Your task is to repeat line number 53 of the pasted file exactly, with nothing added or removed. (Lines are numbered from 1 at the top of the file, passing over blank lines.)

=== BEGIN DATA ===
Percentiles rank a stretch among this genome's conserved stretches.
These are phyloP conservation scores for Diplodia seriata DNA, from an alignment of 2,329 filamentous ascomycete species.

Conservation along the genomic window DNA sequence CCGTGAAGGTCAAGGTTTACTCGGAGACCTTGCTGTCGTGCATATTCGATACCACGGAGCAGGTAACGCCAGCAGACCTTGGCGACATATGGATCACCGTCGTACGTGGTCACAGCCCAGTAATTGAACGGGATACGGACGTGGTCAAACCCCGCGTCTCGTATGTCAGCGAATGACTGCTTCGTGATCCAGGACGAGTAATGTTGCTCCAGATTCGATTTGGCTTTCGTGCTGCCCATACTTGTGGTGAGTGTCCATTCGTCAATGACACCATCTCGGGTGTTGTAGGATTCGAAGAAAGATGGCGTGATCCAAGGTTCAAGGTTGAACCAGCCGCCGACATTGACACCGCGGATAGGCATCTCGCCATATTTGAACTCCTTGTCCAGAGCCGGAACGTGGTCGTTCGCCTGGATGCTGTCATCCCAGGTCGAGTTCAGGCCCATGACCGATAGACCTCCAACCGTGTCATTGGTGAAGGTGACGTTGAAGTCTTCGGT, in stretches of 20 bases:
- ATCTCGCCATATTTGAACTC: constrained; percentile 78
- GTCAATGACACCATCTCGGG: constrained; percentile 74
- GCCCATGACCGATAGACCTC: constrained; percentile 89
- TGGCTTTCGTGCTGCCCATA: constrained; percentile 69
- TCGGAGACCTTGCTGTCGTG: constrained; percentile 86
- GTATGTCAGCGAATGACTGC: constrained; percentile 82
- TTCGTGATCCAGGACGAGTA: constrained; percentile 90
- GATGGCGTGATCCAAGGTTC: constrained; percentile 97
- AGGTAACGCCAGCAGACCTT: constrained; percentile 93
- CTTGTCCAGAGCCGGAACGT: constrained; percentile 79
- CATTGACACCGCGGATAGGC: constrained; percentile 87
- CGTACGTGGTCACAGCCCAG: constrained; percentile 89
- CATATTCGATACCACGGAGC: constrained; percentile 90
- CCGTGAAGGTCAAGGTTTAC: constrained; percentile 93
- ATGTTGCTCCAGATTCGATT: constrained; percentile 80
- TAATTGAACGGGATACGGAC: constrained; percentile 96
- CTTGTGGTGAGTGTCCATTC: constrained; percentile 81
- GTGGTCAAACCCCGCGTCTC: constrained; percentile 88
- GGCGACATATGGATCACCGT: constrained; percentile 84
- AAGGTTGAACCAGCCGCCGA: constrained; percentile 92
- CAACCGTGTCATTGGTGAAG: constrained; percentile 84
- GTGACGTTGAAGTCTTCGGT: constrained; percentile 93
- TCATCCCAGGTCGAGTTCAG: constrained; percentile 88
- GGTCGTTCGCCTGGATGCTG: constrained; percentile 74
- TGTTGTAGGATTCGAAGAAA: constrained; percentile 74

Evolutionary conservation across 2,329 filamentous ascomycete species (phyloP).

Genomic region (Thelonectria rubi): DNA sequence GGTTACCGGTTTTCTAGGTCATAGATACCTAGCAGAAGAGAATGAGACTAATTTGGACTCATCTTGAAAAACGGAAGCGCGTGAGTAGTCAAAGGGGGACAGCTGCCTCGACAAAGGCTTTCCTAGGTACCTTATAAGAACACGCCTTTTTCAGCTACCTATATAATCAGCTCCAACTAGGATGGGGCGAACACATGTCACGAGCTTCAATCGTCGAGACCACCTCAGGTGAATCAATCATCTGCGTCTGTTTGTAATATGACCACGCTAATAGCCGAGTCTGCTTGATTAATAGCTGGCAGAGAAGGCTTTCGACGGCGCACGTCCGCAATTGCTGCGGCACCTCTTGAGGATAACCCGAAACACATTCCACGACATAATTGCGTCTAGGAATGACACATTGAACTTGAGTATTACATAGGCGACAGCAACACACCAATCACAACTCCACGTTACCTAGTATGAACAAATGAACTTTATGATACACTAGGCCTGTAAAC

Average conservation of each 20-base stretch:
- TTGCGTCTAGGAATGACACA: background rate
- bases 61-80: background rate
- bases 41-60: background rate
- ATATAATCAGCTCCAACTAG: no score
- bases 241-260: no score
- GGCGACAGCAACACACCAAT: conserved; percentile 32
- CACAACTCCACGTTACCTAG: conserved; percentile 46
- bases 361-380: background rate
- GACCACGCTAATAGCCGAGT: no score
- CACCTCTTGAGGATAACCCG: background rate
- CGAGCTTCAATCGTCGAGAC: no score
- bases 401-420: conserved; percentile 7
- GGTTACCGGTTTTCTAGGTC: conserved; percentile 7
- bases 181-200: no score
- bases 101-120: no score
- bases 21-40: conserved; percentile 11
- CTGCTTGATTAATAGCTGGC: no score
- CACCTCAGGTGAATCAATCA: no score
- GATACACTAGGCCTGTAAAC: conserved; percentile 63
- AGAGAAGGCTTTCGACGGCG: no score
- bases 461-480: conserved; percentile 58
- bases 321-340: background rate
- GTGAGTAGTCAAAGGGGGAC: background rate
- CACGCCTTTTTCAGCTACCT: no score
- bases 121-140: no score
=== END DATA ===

- bases 321-340: background rate